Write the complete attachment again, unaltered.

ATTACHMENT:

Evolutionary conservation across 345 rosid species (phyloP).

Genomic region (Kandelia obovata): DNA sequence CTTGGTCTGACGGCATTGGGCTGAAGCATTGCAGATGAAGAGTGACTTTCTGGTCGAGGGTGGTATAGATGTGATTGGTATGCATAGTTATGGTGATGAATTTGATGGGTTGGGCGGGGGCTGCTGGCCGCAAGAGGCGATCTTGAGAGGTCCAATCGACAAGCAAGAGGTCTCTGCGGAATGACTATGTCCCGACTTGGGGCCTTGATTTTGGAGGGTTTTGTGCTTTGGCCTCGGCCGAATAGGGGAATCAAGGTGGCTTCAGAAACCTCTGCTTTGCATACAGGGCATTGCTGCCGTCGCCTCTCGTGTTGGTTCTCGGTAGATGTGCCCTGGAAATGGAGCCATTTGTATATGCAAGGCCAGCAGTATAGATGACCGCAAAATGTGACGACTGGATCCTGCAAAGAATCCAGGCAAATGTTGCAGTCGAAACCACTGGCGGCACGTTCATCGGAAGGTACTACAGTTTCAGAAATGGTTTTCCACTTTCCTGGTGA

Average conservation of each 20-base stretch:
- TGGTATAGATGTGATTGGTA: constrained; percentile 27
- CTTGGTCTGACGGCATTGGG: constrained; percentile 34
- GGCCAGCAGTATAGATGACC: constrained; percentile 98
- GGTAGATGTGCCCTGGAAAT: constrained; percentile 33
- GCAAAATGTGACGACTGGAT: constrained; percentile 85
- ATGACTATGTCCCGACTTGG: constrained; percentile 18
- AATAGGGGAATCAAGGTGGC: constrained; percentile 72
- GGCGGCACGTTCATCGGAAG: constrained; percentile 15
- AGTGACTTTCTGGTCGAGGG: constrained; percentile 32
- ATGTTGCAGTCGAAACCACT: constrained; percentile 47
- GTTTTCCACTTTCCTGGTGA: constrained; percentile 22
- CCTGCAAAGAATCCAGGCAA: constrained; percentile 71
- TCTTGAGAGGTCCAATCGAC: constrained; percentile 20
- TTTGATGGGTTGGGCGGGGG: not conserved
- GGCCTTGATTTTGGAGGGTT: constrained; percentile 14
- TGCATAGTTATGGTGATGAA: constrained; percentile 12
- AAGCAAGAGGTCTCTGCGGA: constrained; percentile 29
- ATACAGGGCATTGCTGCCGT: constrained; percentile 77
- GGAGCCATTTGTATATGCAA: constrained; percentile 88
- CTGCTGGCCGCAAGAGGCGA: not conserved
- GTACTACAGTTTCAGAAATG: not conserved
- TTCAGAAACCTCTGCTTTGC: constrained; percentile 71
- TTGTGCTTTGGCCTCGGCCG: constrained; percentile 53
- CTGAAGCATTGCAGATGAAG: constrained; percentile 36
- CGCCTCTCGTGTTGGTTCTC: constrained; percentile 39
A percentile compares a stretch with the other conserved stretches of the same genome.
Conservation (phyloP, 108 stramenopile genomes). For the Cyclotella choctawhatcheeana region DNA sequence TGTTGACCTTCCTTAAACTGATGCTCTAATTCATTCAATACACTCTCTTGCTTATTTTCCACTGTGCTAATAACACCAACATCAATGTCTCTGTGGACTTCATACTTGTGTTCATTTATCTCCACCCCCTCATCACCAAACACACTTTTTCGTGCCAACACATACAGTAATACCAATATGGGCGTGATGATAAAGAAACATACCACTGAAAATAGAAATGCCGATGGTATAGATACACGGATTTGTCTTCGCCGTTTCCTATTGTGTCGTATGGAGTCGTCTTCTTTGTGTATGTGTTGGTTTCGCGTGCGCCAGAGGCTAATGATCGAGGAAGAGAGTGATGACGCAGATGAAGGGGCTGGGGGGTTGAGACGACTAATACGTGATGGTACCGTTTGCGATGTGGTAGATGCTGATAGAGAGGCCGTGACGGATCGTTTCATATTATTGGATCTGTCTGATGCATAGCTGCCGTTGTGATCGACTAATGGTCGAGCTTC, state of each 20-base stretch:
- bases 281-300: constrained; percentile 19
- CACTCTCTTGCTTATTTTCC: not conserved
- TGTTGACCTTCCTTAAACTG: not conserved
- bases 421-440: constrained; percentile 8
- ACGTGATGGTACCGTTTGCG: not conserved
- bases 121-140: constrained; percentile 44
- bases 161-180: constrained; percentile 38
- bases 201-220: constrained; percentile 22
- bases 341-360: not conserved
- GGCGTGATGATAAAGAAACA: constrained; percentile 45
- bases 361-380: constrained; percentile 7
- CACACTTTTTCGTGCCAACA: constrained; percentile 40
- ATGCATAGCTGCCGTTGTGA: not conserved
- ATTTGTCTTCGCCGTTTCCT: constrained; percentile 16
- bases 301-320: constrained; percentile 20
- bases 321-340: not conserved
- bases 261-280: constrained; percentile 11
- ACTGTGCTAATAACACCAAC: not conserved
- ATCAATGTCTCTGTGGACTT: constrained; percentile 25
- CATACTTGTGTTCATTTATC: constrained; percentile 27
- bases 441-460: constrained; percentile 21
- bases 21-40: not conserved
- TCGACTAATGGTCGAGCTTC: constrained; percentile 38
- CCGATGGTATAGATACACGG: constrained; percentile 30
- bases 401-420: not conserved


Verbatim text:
Evolutionary conservation across 345 rosid species (phyloP).

Genomic region (Kandelia obovata): DNA sequence CTTGGTCTGACGGCATTGGGCTGAAGCATTGCAGATGAAGAGTGACTTTCTGGTCGAGGGTGGTATAGATGTGATTGGTATGCATAGTTATGGTGATGAATTTGATGGGTTGGGCGGGGGCTGCTGGCCGCAAGAGGCGATCTTGAGAGGTCCAATCGACAAGCAAGAGGTCTCTGCGGAATGACTATGTCCCGACTTGGGGCCTTGATTTTGGAGGGTTTTGTGCTTTGGCCTCGGCCGAATAGGGGAATCAAGGTGGCTTCAGAAACCTCTGCTTTGCATACAGGGCATTGCTGCCGTCGCCTCTCGTGTTGGTTCTCGGTAGATGTGCCCTGGAAATGGAGCCATTTGTATATGCAAGGCCAGCAGTATAGATGACCGCAAAATGTGACGACTGGATCCTGCAAAGAATCCAGGCAAATGTTGCAGTCGAAACCACTGGCGGCACGTTCATCGGAAGGTACTACAGTTTCAGAAATGGTTTTCCACTTTCCTGGTGA

Average conservation of each 20-base stretch:
- TGGTATAGATGTGATTGGTA: constrained; percentile 27
- CTTGGTCTGACGGCATTGGG: constrained; percentile 34
- GGCCAGCAGTATAGATGACC: constrained; percentile 98
- GGTAGATGTGCCCTGGAAAT: constrained; percentile 33
- GCAAAATGTGACGACTGGAT: constrained; percentile 85
- ATGACTATGTCCCGACTTGG: constrained; percentile 18
- AATAGGGGAATCAAGGTGGC: constrained; percentile 72
- GGCGGCACGTTCATCGGAAG: constrained; percentile 15
- AGTGACTTTCTGGTCGAGGG: constrained; percentile 32
- ATGTTGCAGTCGAAACCACT: constrained; percentile 47
- GTTTTCCACTTTCCTGGTGA: constrained; percentile 22
- CCTGCAAAGAATCCAGGCAA: constrained; percentile 71
- TCTTGAGAGGTCCAATCGAC: constrained; percentile 20
- TTTGATGGGTTGGGCGGGGG: not conserved
- GGCCTTGATTTTGGAGGGTT: constrained; percentile 14
- TGCATAGTTATGGTGATGAA: constrained; percentile 12
- AAGCAAGAGGTCTCTGCGGA: constrained; percentile 29
- ATACAGGGCATTGCTGCCGT: constrained; percentile 77
- GGAGCCATTTGTATATGCAA: constrained; percentile 88
- CTGCTGGCCGCAAGAGGCGA: not conserved
- GTACTACAGTTTCAGAAATG: not conserved
- TTCAGAAACCTCTGCTTTGC: constrained; percentile 71
- TTGTGCTTTGGCCTCGGCCG: constrained; percentile 53
- CTGAAGCATTGCAGATGAAG: constrained; percentile 36
- CGCCTCTCGTGTTGGTTCTC: constrained; percentile 39
A percentile compares a stretch with the other conserved stretches of the same genome.
Conservation (phyloP, 108 stramenopile genomes). For the Cyclotella choctawhatcheeana region DNA sequence TGTTGACCTTCCTTAAACTGATGCTCTAATTCATTCAATACACTCTCTTGCTTATTTTCCACTGTGCTAATAACACCAACATCAATGTCTCTGTGGACTTCATACTTGTGTTCATTTATCTCCACCCCCTCATCACCAAACACACTTTTTCGTGCCAACACATACAGTAATACCAATATGGGCGTGATGATAAAGAAACATACCACTGAAAATAGAAATGCCGATGGTATAGATACACGGATTTGTCTTCGCCGTTTCCTATTGTGTCGTATGGAGTCGTCTTCTTTGTGTATGTGTTGGTTTCGCGTGCGCCAGAGGCTAATGATCGAGGAAGAGAGTGATGACGCAGATGAAGGGGCTGGGGGGTTGAGACGACTAATACGTGATGGTACCGTTTGCGATGTGGTAGATGCTGATAGAGAGGCCGTGACGGATCGTTTCATATTATTGGATCTGTCTGATGCATAGCTGCCGTTGTGATCGACTAATGGTCGAGCTTC, state of each 20-base stretch:
- bases 281-300: constrained; percentile 19
- CACTCTCTTGCTTATTTTCC: not conserved
- TGTTGACCTTCCTTAAACTG: not conserved
- bases 421-440: constrained; percentile 8
- ACGTGATGGTACCGTTTGCG: not conserved
- bases 121-140: constrained; percentile 44
- bases 161-180: constrained; percentile 38
- bases 201-220: constrained; percentile 22
- bases 341-360: not conserved
- GGCGTGATGATAAAGAAACA: constrained; percentile 45
- bases 361-380: constrained; percentile 7
- CACACTTTTTCGTGCCAACA: constrained; percentile 40
- ATGCATAGCTGCCGTTGTGA: not conserved
- ATTTGTCTTCGCCGTTTCCT: constrained; percentile 16
- bases 301-320: constrained; percentile 20
- bases 321-340: not conserved
- bases 261-280: constrained; percentile 11
- ACTGTGCTAATAACACCAAC: not conserved
- ATCAATGTCTCTGTGGACTT: constrained; percentile 25
- CATACTTGTGTTCATTTATC: constrained; percentile 27
- bases 441-460: constrained; percentile 21
- bases 21-40: not conserved
- TCGACTAATGGTCGAGCTTC: constrained; percentile 38
- CCGATGGTATAGATACACGG: constrained; percentile 30
- bases 401-420: not conserved